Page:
It was a testimony to the influence and longevity of the life of the late Rabbi Ovadia Yosef that the health updates on an ailing rabbinic leader were headline news in Israeli newspapers and broadcasts in recent weeks. Outside of haredi, or ultra-Orthodox circles, in which Rabbi Yosef played a prominent role for more than a half century, most Israelis have little interest in aging rabbis.
But Rabbi Yosef, who died on Monday in Jerusalem’s Ein Kerem Hadassah Hospital, was not like most rabbis.
Scholar and politician, Rabbi Yosef was a voice of Israel’s increasingly assertive Sephardi community, restoring self-respect to the families of emigres from the Middle East and North Africa who for decades were treated with condescension by the country’s largely Ashkenazi political establishment.
Born in Baghdad and educated in Egypt, Rabbi Yosef established his original reputation as an expert in Jewish law, frequently drawing criticism for rulings on a wide variety of subjects that were considered unduly liberal and often at odds with established Sephardi tradition. He allowed women who had become widows in the 1973 Yom Kippur War to remarry, although their husbands bodies were never found; he urged the Israeli government to enter into peace negotiations with Arab states and sanctioned return of Israeli-controlled land as part of a peace settlement, all under the principle of saving Jewish lives; he approved the putative sale of Israeli land to non-Jews during the shmitta year to protect the livelihood of Jewish farmers; he ruled Ethiopian Jews Jewish according to halacha and therefore eligible for aliyah.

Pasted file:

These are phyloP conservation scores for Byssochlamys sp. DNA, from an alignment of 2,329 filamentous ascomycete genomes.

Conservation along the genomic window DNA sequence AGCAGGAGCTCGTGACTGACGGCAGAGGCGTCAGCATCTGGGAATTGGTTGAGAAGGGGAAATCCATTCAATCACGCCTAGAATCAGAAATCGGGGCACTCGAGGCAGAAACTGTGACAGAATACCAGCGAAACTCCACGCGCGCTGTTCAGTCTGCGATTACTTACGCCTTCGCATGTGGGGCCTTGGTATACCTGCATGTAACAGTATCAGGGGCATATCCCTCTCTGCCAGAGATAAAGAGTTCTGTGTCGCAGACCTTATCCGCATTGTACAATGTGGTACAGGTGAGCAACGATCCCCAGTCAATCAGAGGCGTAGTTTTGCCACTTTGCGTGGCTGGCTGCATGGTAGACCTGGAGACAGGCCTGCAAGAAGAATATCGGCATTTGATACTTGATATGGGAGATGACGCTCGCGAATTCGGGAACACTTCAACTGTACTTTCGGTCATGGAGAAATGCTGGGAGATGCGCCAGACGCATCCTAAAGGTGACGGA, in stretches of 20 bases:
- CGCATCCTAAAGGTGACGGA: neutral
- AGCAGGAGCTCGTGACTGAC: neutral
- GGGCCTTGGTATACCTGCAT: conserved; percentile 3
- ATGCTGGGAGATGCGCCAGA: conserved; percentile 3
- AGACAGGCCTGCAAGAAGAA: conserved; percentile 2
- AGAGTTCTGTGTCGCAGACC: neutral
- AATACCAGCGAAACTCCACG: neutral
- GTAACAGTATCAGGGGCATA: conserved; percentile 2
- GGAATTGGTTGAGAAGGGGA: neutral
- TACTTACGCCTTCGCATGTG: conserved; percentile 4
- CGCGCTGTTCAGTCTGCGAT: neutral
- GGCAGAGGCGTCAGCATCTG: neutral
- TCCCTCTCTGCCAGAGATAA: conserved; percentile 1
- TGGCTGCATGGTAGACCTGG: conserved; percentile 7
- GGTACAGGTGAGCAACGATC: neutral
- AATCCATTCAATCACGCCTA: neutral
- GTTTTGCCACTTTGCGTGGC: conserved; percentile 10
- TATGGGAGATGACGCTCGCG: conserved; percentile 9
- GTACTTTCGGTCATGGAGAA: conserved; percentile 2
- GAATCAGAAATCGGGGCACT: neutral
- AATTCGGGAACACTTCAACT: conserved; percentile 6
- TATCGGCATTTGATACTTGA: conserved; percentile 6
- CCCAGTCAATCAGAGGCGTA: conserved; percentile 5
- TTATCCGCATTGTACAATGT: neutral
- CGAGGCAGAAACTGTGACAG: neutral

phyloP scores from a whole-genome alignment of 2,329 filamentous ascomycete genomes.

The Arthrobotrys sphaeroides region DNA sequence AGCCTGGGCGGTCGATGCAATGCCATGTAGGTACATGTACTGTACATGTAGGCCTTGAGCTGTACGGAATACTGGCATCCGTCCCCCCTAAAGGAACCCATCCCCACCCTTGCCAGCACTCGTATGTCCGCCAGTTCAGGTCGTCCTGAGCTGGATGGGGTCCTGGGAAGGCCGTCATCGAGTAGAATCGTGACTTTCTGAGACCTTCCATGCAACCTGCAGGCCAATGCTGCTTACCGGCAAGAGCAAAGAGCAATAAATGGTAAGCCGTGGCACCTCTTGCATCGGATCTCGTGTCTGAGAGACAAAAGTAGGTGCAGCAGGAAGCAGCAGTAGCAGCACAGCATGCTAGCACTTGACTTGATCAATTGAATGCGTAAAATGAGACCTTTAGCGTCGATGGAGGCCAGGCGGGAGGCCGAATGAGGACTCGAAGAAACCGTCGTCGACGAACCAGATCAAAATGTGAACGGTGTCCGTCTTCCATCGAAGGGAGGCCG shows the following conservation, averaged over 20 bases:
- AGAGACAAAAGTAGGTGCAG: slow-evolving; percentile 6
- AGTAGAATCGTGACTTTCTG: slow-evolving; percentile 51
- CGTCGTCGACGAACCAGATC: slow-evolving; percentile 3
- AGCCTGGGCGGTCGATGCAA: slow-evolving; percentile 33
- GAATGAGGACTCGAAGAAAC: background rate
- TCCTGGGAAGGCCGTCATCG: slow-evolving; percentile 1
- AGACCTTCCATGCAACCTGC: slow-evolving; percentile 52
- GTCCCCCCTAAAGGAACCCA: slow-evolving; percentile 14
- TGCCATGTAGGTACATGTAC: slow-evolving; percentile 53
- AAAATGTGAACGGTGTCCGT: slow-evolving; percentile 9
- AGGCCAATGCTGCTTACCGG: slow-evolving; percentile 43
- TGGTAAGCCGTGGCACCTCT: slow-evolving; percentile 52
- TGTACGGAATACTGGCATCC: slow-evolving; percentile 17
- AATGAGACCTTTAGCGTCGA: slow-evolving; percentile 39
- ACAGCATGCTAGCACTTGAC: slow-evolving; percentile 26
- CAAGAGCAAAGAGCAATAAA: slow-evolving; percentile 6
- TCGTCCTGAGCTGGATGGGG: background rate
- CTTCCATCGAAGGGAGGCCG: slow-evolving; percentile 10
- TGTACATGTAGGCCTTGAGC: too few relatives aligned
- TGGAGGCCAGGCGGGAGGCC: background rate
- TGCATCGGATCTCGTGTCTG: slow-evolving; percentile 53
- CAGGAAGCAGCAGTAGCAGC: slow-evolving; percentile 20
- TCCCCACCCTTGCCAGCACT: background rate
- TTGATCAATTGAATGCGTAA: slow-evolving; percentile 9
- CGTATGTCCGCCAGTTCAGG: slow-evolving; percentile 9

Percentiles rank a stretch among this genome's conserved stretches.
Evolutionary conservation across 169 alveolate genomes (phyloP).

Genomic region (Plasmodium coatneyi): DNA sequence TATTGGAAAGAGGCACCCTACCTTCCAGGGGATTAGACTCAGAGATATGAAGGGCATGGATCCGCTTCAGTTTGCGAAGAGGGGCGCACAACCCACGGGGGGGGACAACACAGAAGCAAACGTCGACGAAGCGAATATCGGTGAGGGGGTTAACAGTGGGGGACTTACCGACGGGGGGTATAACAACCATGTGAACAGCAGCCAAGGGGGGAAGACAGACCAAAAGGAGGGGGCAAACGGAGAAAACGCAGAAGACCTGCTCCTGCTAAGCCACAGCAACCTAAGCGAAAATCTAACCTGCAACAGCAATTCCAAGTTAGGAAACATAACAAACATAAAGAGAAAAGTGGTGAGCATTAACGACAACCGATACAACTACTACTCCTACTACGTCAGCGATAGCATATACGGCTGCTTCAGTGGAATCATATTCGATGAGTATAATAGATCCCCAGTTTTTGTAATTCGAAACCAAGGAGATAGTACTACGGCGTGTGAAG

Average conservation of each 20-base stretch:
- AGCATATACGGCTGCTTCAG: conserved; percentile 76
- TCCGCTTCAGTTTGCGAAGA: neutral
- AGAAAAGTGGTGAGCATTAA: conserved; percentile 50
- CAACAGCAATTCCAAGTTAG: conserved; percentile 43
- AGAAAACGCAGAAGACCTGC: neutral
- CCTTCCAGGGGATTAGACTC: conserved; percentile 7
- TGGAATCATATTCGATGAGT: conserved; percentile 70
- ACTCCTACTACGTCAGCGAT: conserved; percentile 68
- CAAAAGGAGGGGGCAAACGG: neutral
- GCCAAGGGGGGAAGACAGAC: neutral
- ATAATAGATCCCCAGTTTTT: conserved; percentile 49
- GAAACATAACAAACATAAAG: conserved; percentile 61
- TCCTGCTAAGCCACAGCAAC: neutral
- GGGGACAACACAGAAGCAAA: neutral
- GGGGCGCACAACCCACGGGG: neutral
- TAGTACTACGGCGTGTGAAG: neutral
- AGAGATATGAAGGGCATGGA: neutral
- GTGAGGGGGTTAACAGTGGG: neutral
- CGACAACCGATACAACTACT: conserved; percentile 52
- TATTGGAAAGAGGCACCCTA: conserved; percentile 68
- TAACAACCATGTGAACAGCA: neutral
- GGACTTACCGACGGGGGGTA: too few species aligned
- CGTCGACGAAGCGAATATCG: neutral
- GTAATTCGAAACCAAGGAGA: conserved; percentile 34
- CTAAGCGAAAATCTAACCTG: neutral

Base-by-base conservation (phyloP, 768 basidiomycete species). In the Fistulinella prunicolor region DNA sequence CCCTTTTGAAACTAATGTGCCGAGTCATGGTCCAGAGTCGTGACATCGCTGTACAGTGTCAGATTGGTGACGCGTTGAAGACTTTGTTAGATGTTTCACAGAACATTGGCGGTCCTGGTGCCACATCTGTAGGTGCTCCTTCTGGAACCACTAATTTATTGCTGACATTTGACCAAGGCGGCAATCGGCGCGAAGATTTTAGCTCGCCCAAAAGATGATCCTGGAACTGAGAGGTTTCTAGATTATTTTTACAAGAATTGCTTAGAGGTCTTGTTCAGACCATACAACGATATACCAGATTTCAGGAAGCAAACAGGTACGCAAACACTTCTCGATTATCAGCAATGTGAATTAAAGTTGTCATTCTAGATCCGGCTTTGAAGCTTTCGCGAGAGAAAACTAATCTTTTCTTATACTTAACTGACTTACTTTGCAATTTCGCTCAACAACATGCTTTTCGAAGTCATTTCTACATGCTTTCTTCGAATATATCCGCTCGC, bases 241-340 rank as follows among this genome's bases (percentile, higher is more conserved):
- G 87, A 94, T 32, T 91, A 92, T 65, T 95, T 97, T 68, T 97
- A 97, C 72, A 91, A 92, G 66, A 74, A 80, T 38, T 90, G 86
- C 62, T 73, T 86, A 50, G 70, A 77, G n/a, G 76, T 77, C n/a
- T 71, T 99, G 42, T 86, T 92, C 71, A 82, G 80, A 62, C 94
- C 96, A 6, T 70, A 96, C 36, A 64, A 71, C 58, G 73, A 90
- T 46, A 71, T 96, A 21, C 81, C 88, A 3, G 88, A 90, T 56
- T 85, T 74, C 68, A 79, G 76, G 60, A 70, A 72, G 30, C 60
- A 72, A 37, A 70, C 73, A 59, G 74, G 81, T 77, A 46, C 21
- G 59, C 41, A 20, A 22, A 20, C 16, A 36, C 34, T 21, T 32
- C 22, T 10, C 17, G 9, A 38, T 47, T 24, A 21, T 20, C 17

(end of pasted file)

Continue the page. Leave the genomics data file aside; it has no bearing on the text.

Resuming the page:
Clad in his distinctive uniform of turban, gold-embroidered robe and dark glasses, he established a legacy both for his work as Sephardi chief rabbi in 1973-’83, and his role in establishing the Shas Sephardi political party that became a crucial coalition member in several Israeli governments.
In the eyes of many Israelis, especially those outside the Orthodox community, the rabbi’s legacy seemed tarnished in recent years by a series of intemperate statements: he called Arabs “evil and damnable,” said the Six Million victims of the Holocaust were the reincarnation of sinful souls from earlier times, and declared Hurricane Katrina the result of U.S. support for Ariel Sharon’s Gaza disengagement plan.
Many observers attributed such declarations to Rabbi Yosef’s deteriorating mental state and to his reliance on aides who selectively provided information on which he issued pronouncements.
On balance, Rabbi Yosef’s life was filled with accomplishments on behalf of the State of Israel and its Sephardi citizens.
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